The Cleanroom Development Process

Developed by Harlan Mills (then with IBM), Cleanroom seeks an analogy in software development with the processes of hardware production. The process depends on strict separation of code creation and testing tasks, and development of accurate profiles of expected client usage of a product.

No unit testing... verification instead

In Cleanroom, no unit testing is done. Instead, units are formally verified using Mills' own functional techniques. Mills verification is a cookbook approach to denotational semantics, treating programs as mappings from input domains to output domains. Unit programmers work with functional specs, and when code is developed they verify it manually with functional Mills proofs (we did some of these in COMP 204). Unit programmers are given parsers for the source language, but they do not generate and run any target code.

Integration testing on random inputs

After units are verified they are sent to a separate team for compilation and assembly into a system, and then for integration testing. Unit developers do not do any integration testing; they are completely separated from running their code. When an integrated system is assembled, testing is done by drawing data at random from a probability distribution of most likely inputs. These statistical profiles are developed by the system integration team in conjunction with the client. The client is interviewed and asked how the product is going to be used in practice.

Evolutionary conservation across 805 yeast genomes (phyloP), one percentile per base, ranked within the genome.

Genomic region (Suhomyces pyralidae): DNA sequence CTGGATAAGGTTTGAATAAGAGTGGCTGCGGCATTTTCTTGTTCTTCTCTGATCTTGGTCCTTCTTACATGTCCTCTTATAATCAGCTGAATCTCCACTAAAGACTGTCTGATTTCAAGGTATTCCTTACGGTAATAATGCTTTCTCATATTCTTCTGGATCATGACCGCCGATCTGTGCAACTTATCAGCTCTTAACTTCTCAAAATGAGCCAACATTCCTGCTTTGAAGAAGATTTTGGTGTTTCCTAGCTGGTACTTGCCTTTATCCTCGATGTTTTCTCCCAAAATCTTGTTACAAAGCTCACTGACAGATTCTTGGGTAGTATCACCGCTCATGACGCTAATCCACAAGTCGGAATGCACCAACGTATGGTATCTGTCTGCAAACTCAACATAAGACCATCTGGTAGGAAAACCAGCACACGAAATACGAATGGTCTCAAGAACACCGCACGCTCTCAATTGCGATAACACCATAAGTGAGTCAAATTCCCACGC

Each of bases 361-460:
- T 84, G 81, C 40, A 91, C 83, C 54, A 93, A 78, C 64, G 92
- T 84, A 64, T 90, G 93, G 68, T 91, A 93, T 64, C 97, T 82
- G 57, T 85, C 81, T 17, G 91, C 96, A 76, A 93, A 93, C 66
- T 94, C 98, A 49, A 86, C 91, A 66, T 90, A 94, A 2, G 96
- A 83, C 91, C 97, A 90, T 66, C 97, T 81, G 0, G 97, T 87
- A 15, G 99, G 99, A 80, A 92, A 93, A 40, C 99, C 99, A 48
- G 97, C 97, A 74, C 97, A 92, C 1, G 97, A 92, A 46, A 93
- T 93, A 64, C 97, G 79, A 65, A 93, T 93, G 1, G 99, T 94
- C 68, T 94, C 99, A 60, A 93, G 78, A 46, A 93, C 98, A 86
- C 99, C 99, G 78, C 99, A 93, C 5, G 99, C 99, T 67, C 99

Quality is in the eyes of the client

Since the data profiles reflect input probilities for actual (expected) client use, the errors found during random testing are then the errors most likely to occur had the client actually run the program in the expected usage environment. If you find the errors most likely to occur when a client uses the program, then the client is less likely to find errors when testing is complete, and the client is more likely to conclude that the program is well-built. The process is obviously sensitive to errors in the usage profiles. The success of random testing is dependent on the accuracy of the statistical data distributions developed with the client.